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Let your imagination go: A study on memory effects in free recall, from a dual-code theory perspective, with focus on imagery in nouns
Stockholm University, Faculty of Humanities, Department of English.
2017 (English)Independent thesis Basic level (degree of Bachelor), 10 credits / 15 HE creditsStudent thesis
Abstract [en]

In the experiment of this study, the participating subjects had to memorize words which belonged to two different word characteristics groups, one group with a high imagery and low concreteness factor and another group with low factors in both characteristics. The aim of this study was to corroborate the already existing findings supporting the Dual-code theory by targeting one of the subsystems which makes up half of the dual-coding sensory input and by showing that the effect imagery level in words has on recalling is prominent even within free recall. The results of this study suggest that recalling abstract words with a high imagery factor is easier than recalling words which are completely abstract. With the support of other research, this reinforces the Dual-code theory, as opposed to its rival theory, the Relational-Distinctiveness Processing theory. To put it more clearly, abstract/low concreteness words with a high imagery factor were more frequent in the group’s overall answers than the abstract words with a low imagery factor, which says that the non-verbal system in our dual-coding system, which deals with memory, allows people to recall words with a high imagery factor more easily than words which are only coded as a verbal code. These results could aid the development of more practice based experiments in a language learning setting.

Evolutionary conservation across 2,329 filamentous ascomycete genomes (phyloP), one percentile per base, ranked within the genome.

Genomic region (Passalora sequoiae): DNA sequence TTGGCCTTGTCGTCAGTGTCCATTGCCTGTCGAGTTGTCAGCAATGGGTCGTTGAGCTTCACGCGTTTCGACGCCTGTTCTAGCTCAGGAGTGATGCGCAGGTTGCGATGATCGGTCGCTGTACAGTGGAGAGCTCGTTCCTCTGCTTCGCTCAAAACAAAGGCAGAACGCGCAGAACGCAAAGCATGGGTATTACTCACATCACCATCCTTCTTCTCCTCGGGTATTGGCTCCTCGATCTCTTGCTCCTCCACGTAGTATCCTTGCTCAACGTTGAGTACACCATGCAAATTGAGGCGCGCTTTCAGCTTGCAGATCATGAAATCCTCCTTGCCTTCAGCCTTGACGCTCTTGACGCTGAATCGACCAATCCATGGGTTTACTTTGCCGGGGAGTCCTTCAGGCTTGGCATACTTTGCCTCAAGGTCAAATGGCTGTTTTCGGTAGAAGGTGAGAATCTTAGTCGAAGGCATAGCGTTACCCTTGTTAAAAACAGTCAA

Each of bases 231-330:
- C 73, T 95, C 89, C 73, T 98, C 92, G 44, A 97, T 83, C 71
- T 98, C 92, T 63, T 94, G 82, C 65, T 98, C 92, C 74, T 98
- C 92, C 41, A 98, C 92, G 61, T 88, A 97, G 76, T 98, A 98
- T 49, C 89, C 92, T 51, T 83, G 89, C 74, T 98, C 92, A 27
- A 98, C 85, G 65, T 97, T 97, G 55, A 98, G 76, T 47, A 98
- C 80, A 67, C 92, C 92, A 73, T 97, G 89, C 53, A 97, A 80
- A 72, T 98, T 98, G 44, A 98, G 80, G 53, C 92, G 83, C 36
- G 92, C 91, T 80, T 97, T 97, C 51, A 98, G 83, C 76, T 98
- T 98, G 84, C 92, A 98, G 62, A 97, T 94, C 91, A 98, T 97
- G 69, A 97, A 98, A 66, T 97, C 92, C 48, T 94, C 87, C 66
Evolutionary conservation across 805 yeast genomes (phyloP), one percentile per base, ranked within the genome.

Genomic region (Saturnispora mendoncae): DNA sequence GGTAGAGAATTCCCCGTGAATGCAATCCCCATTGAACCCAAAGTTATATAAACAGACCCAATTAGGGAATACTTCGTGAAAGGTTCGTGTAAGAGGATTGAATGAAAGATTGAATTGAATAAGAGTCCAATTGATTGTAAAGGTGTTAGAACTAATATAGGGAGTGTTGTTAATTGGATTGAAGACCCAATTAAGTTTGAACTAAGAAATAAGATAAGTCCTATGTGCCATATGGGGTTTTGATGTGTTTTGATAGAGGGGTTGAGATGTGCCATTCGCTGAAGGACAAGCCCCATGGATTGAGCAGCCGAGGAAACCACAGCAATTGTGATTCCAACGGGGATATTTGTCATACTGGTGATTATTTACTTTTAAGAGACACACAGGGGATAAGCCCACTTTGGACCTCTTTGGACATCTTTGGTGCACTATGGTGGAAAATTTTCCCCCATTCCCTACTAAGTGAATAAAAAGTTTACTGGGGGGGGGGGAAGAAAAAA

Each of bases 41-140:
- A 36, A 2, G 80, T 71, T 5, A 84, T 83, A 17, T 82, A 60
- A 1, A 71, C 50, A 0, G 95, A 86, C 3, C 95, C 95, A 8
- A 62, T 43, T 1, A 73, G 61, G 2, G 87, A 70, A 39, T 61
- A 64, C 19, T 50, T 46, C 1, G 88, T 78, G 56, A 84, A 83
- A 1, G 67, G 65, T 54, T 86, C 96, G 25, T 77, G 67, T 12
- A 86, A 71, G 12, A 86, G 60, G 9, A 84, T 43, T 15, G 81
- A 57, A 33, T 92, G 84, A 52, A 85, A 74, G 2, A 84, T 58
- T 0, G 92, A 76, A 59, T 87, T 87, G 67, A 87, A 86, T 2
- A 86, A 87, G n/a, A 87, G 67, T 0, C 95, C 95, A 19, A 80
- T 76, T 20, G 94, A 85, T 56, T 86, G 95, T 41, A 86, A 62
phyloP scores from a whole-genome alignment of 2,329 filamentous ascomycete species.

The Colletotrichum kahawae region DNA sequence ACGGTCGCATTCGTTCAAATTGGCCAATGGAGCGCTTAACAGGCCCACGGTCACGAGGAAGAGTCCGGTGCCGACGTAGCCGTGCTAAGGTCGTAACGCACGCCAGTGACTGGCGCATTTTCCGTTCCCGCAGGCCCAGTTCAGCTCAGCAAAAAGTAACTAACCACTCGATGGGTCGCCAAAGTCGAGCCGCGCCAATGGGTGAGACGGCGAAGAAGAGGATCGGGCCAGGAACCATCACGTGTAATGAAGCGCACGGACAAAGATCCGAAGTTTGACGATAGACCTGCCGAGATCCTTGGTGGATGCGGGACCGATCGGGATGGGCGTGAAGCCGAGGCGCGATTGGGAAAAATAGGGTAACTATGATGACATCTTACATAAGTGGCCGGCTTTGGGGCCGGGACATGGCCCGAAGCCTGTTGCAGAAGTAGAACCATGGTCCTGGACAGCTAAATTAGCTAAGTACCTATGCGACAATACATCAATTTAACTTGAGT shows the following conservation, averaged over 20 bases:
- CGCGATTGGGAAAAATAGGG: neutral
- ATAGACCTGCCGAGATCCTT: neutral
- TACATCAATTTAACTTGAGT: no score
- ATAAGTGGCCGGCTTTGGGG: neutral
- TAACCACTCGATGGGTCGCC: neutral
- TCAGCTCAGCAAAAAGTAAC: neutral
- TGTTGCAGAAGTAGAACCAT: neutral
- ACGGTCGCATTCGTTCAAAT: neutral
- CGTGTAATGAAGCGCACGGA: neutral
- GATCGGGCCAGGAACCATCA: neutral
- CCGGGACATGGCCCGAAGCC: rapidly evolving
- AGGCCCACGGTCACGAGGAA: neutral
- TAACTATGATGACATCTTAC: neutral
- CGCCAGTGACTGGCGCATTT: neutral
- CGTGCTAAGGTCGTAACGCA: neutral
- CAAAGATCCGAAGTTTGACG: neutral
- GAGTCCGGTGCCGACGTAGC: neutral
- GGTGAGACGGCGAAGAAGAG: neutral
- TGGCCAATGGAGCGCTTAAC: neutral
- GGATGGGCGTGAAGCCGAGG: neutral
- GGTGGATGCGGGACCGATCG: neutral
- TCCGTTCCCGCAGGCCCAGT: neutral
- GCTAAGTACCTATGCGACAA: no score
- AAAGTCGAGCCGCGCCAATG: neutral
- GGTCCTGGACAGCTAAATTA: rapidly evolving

Place, publisher, year, edition, pages
2017. , 24 p.
Keyword [en]
Dual-Code Theory, Concrete, Abstract, Concreteness, Imagery, Free Recall, Relational Distinctiveness Processing Theory
National Category
Humanities
Identifiers
URN: urn:nbn:se:su:diva-138373OAI: oai:DiVA.org:su-138373DiVA: diva2:1067014
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Available from: 2017-01-20 Created: 2017-01-20Bibliographically approved

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